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House, Senate Democrats Send Secretary DeVos Second Request for Information Regarding Attempt to Undermine Independence of Education Department Watchdog

Feb 19, 2019
Press Release
Follow-up request also seeks response to new, troubling information about efforts to influence Office of Inspector General

Today, House and Senate Democrats sent Education Secretary Betsy DeVos a second request for information regarding an abandoned effort to replace the Department’s Acting Inspector General, an independent watchdog tasked with investigating allegations of fraud, waste, and criminal wrongdoing within the agency. The letter also demanded an explanation for a new and troubling revelation that – prior to replacing the Acting Inspector General – a senior department official had sought to halt an investigation into Secretary DeVos’s controversial decision to save a troubled accreditor of for-profit colleges.

Such attempts to influence, replace, or retaliate against an independent watchdog are highly inappropriate.

The letter was sent by Members representing all House and Senate committees responsible for conducting oversight over the Education Department: Chairman Bobby Scott (VA-03), House Education and Labor Committee; Ranking Member Patty Murray (D-WA), Senate HELP Committee and Appropriations Subcommittee on Labor, Health and Human Services, Education, and Related Agencies; Chairman Elijah Cummings (MD-07), House Committee on Oversight and Reform; Ranking Member Gary Peters (D-MI), Senate Homeland Security and Governmental Affairs Committee; and Rep. Rosa DeLauro (CT-03), Chair of the House Appropriations Subcommittee on Labor, Health and Human Services, and Education.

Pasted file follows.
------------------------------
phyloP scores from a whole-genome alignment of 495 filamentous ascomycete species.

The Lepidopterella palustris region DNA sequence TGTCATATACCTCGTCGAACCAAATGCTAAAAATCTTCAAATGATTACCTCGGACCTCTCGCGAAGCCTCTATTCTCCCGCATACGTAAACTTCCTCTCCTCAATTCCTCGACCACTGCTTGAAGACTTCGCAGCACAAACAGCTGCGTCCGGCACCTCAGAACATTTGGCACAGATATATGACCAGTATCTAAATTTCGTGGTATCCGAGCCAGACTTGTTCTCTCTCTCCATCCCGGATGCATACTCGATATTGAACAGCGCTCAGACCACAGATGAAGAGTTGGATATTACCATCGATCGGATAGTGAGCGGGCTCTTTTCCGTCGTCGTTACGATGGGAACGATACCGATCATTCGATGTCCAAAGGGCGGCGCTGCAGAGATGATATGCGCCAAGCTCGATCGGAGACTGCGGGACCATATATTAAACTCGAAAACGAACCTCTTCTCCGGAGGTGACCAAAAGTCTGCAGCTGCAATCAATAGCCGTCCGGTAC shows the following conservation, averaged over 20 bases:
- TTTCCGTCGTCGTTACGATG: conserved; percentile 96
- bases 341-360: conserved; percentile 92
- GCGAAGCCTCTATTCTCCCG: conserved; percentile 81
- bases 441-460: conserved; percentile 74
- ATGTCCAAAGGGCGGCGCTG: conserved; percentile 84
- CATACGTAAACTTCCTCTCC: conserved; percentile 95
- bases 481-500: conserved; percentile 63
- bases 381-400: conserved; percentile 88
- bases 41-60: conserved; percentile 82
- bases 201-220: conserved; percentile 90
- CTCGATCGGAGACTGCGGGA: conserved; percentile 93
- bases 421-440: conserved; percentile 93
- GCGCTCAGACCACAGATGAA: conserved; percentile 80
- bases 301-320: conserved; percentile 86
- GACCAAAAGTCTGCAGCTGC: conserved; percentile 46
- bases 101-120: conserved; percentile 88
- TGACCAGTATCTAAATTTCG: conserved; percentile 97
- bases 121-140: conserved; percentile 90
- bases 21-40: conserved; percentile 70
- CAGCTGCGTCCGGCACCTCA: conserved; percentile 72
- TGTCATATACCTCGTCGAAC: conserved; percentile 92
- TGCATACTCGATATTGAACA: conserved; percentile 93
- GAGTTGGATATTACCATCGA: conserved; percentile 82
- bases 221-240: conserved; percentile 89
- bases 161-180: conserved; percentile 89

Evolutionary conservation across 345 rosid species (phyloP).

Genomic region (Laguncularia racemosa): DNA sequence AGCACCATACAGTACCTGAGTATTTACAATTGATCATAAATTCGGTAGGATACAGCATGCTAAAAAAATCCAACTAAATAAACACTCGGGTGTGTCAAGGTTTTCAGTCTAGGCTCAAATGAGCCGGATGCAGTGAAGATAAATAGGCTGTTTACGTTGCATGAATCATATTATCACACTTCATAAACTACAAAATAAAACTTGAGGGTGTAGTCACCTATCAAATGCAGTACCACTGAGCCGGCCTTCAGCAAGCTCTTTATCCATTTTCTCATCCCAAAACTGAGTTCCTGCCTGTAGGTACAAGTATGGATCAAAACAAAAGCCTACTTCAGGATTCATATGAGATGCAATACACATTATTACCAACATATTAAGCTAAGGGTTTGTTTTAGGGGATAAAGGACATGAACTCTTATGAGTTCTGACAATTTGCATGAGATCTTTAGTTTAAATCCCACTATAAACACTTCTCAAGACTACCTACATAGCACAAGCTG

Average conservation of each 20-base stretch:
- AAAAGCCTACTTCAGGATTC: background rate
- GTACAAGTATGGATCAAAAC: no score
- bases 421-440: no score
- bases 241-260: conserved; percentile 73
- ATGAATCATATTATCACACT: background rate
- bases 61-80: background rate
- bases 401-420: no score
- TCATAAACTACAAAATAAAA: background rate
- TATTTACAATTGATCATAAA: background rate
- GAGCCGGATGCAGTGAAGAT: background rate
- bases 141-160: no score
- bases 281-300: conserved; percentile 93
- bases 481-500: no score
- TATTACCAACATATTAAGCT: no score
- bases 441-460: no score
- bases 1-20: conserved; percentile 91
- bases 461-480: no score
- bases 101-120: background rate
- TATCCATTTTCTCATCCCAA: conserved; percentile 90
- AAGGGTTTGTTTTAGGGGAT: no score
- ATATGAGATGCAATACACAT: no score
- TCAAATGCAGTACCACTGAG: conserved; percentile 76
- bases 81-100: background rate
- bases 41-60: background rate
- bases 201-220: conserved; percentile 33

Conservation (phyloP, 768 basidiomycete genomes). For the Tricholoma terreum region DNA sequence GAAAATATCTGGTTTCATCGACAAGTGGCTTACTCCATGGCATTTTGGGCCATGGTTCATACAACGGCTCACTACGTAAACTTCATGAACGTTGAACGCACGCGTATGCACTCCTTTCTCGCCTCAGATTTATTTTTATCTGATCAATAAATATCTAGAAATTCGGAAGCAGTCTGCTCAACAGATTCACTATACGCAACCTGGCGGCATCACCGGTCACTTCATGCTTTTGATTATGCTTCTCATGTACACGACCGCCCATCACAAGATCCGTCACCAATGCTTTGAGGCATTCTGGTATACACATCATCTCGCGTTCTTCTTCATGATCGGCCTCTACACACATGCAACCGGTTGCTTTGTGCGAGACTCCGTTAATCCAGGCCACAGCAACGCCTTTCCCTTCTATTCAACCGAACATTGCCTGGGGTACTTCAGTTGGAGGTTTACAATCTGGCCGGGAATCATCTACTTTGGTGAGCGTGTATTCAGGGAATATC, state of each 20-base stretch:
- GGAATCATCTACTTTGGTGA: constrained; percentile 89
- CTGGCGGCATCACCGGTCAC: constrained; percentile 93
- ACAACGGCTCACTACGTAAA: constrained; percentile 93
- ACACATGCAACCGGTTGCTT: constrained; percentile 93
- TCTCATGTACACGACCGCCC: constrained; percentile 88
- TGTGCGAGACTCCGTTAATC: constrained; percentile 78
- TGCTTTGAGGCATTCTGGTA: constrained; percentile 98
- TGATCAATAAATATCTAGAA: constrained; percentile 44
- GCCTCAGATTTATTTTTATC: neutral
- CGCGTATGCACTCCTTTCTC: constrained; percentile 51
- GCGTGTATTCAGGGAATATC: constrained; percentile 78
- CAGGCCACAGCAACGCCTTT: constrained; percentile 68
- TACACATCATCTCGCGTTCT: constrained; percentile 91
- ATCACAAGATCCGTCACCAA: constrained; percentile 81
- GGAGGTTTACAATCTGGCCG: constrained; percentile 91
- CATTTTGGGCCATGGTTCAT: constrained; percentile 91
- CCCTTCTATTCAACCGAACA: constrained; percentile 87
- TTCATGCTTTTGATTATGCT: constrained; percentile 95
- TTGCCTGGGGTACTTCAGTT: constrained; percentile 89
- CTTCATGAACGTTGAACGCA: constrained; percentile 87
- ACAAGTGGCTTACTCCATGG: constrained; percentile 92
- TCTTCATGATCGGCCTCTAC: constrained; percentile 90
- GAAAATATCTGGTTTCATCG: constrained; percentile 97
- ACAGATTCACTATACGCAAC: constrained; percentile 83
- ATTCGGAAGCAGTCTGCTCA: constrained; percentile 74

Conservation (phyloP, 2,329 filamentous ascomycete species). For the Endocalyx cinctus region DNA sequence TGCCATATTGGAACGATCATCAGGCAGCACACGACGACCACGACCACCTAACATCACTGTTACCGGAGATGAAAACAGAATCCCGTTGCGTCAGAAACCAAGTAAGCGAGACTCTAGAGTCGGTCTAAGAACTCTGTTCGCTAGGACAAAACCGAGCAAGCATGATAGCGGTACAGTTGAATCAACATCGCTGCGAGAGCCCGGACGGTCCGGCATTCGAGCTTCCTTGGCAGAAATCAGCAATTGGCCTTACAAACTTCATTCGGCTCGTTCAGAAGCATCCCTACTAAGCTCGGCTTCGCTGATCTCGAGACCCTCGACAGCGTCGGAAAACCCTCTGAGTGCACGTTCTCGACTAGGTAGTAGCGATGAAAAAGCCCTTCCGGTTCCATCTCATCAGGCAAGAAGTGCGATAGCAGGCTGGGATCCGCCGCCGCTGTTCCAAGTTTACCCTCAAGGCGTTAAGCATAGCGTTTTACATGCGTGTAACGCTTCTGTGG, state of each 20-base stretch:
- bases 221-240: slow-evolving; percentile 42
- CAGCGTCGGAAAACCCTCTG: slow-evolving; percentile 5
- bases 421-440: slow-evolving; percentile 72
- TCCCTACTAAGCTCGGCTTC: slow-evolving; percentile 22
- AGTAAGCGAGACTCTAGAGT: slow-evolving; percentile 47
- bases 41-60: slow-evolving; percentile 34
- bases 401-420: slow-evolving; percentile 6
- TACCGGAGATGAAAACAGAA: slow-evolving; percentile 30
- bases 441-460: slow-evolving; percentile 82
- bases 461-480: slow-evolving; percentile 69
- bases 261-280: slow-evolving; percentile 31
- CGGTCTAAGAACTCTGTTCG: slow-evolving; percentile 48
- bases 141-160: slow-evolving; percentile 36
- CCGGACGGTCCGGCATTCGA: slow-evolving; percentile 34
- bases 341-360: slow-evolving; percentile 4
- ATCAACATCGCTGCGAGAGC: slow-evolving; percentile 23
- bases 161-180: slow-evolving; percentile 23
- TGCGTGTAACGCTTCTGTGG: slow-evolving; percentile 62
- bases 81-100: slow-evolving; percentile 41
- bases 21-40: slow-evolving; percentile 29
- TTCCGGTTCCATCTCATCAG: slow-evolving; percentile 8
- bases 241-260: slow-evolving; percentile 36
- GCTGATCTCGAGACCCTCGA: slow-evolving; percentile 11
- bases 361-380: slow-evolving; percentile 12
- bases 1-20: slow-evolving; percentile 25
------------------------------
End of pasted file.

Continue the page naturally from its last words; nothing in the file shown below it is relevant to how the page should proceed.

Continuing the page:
On January 30, the Education Department’s Acting Inspector General Sandra Bruce was notified without explanation that she was being replaced by Philip Rosenfelt, who had been serving as the Department’s Deputy General Counsel, effective immediately. Two days later, the Department reversed its decision after Democrats sent a letter to Secretary DeVos seeking an explanation for the sudden change. The Department has refused to answer questions about its initial decision.

Those unanswered questions were magnified by a recent revelation that Deputy Secretary Mitchell Zais – the same department official who notified Ms. Bruce that she was being replaced – had recently confronted her over a decision to open an investigation into Secretary DeVos’s reinstatement of the Accrediting Council for Independent Colleges and Schools (ACICS). The Obama administration had stripped ACICS of its authority in response to its record of accrediting low-quality, for-profit schools, including the now-defunct ITT Technical Institute and Corinthian Colleges. 

“As we learn more about this inappropriate appointment and surrounding events, we have become increasingly concerned by the Department’s efforts to influence the independence of the OIG and that Office’s critical work,” the Members wrote. “In particular, we are disturbed to learn that the decision to remove Acting Inspector General Bruce was preceded by demands from the Department that the OIG drop an investigation into Secretary DeVos’ reinstatement of the Accrediting Council for Independent Colleges and Schools (ACICS) or alternatively to focus the investigation on Department decisions during the Obama Administration. We are also disappointed by the limited documentation and information we have received related to the initial decision to replace Acting Inspector General Bruce, and we reiterate our request that the Department provide these responses promptly.”  

The letter asks Secretary DeVos to provide answers to several important questions regarding the initial effort to replace the Acting Inspector General and previous attempts to influence the Office of the Inspector General. 

A copy of the letter is available here.

116th Congress